Yes, this student who ignored Miss Breckenridge’s efforts to enlighten me, and who felt her disappointment in failing to reach me, ended up in the very field I had dreaded and, moreover, enjoyed and even excelled in.
My attempt to apologize began with thanking her for so generously giving me a C in the course which Mississippi State accepted (with reluctance) and counted toward graduation. I told her she had planted the seed that eventually led to my making a living from that “stuff” that I had detested in her lessons.
My apology didn’t get very far because Miss Breckenridge would have none of it. She was no longer the statuesque lady from Kemper County who stared at me with indicting eyes that melted me into a puddle of guilt. She understood me and even my bragging that was supposed to prove to her what she already knew, that one small lesson among dozens, an admonition, even a look, can influence for the good even the most disinterested student.
“What has all this got to do with the outdoors?” you quite understandably might ask. Well, my work in entomology took me to distant mountains and deserts and grasslands and prairies and other places that stirred my spirit. But the idea for this piece came from my good minister friend Ed Bailey. Ed and I were best friends for a while in school. We had one of our rare visits the other day and something he said led to this review.
“I won’t forget,” he began, “when we were having the final exam in Miss Breckenridge’s class and you came by my house.” He continued, “I thought you came over to study for the test. But you told me you were on your way going rabbit hunting!”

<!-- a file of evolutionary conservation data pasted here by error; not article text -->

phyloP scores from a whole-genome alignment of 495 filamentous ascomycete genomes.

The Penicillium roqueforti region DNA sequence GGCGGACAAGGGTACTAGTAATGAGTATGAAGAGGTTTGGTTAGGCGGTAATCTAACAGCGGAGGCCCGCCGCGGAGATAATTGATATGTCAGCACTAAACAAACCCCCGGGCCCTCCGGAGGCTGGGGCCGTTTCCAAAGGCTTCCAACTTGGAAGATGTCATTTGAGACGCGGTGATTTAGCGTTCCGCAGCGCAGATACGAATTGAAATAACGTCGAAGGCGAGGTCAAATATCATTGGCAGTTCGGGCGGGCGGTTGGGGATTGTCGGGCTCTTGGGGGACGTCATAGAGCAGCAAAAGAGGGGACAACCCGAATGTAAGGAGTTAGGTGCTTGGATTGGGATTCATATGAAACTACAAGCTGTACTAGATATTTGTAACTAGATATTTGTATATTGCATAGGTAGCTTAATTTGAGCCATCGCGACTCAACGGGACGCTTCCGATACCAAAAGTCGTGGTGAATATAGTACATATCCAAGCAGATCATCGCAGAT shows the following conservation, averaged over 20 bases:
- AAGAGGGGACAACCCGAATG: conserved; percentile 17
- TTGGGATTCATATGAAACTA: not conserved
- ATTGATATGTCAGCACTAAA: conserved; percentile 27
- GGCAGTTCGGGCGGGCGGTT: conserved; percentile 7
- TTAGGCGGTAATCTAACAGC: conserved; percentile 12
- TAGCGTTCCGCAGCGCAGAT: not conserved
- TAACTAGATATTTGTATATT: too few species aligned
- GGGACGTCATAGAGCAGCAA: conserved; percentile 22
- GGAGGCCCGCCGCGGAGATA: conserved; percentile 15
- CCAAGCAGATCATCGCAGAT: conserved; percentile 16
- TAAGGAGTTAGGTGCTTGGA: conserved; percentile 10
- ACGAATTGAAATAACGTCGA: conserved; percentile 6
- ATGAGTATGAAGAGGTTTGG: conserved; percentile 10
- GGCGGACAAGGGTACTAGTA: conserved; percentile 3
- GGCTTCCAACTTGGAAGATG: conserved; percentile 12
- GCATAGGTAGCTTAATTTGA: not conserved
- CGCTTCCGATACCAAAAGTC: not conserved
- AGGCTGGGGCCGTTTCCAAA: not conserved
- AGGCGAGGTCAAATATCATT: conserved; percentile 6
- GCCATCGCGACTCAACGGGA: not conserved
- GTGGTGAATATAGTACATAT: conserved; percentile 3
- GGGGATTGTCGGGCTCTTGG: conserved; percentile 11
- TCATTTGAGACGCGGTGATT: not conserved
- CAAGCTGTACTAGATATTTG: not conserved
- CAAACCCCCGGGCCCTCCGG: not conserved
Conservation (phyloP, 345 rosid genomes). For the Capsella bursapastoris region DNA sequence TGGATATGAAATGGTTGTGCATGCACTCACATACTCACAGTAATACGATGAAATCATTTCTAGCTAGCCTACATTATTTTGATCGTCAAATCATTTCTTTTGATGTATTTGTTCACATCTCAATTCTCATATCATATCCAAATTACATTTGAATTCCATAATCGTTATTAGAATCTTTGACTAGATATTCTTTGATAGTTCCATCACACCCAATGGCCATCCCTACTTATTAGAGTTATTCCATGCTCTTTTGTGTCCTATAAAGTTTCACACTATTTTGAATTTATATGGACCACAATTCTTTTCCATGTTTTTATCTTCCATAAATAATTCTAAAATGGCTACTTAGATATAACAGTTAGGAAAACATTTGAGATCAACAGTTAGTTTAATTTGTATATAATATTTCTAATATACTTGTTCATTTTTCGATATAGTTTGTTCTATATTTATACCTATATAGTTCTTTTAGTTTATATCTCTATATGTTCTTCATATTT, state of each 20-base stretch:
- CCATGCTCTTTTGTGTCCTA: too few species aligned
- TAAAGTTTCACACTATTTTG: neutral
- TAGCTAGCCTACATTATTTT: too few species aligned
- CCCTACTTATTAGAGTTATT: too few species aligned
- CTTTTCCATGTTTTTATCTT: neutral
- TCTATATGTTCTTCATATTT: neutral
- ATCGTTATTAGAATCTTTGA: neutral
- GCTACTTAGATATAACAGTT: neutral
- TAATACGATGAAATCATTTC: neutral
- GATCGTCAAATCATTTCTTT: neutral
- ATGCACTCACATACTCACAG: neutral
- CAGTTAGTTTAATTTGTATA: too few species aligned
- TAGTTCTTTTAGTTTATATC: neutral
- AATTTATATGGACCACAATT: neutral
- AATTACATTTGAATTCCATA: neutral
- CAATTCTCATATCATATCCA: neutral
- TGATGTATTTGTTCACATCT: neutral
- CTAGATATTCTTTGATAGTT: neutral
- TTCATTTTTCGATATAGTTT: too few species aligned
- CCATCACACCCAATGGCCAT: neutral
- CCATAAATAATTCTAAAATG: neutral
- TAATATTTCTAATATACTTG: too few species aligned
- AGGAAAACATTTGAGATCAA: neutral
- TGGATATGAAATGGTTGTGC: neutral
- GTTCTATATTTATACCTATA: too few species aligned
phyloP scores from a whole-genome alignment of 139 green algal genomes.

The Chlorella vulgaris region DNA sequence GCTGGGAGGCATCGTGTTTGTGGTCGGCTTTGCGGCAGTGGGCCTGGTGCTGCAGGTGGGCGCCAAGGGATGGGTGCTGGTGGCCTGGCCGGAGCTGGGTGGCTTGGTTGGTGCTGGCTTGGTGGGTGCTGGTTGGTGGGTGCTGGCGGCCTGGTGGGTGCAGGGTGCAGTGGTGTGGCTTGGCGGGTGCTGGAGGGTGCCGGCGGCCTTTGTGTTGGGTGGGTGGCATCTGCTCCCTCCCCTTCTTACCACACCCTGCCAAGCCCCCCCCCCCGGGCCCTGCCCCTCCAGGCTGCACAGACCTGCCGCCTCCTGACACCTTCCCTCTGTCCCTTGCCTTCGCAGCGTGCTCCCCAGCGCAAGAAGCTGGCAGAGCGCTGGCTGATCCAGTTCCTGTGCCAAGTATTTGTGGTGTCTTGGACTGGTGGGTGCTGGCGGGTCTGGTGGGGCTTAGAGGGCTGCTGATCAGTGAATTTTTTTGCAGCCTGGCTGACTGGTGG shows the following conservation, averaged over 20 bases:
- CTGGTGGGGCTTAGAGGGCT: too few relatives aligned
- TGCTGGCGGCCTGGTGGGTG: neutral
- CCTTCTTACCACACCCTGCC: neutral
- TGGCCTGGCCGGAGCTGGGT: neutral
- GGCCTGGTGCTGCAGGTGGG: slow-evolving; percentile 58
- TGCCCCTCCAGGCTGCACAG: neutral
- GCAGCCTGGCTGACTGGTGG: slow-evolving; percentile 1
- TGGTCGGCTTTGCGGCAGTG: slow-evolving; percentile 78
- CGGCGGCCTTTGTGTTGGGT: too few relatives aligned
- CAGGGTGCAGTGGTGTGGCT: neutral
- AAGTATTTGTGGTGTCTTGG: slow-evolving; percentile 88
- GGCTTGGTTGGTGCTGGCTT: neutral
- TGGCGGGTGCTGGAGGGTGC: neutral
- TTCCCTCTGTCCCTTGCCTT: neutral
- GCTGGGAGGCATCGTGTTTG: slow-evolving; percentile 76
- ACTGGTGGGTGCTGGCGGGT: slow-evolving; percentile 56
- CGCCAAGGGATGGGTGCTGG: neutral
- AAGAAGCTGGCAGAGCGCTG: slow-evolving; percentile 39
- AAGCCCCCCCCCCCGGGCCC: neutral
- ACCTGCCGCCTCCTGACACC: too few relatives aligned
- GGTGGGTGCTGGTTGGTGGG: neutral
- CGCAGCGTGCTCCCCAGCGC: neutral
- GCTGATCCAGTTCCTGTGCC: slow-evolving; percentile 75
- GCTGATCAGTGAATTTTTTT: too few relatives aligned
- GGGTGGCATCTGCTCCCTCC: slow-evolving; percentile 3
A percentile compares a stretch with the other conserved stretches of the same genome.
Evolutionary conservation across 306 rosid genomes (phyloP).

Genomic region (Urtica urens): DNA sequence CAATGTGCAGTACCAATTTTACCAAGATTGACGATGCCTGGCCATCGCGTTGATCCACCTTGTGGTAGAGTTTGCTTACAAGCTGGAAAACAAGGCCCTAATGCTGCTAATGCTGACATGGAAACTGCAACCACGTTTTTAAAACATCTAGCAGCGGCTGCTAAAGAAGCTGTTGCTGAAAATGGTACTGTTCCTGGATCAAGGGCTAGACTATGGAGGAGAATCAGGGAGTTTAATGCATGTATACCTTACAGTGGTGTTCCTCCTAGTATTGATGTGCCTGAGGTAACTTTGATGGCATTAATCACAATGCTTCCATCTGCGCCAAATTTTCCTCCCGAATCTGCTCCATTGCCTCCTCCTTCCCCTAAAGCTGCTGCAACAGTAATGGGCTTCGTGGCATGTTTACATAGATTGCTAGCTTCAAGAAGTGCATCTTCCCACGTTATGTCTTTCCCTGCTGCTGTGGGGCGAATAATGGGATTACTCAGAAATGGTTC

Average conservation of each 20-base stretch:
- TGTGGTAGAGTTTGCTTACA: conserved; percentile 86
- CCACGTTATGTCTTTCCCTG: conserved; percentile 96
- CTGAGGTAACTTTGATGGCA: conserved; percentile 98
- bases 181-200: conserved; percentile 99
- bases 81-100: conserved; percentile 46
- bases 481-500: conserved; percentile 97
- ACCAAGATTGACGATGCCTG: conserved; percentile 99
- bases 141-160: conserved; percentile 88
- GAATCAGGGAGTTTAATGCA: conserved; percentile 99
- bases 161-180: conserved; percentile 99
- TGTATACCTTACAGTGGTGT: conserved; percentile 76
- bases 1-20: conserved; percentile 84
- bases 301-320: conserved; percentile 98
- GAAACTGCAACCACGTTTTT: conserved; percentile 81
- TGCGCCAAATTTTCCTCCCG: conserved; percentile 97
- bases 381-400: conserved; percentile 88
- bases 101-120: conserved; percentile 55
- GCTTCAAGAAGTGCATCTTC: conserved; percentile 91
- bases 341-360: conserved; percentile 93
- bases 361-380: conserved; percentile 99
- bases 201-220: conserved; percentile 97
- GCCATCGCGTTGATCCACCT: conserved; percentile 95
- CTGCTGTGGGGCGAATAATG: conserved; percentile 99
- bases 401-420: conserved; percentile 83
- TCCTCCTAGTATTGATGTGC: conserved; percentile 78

There was still lingering disbelief in Ed’s voice and he chuckled at the memory of my running off hunting when there were the Lepidopteras (butterflies) and Hymenopteras (bees) of zoology to be memorized. “You made a C minus in the course and I made a C plus,” he reminded me. They both showed up as Cs on the report cards and I think that sort of got off with Ed. Anyway, he got me to thinking about my unchanged habit of going hunting, often at the expense of other priorities. And in addition it got me to thinking about Miss Breckenridge.
I visited this fine teacher another time or two before she died. I took her a foot-long rubber grasshopper that she had me place on a table close to her eyes. She was always lying there on her back. But she smiled a lot now and made me feel that the grasshopper meant a lot to her. Still, she wouldn’t let me convince her that I was her worst student.
It was true of course, but I suppose she refused to believe back then that the quiet kid on the back row with the blank look was unsalvageable. I guess that is a thing about teachers. I could now see in her eyes that she was a lot happier that I had done okay in my career than she was disappointed that I had been more interested in rabbit hunting than in frog intestines and cat brains.
I wish I could go back to her class and have another chance. I would work hard this time. And I would try not to think about hunting. I think Miss Reva Breckenridge believed that too.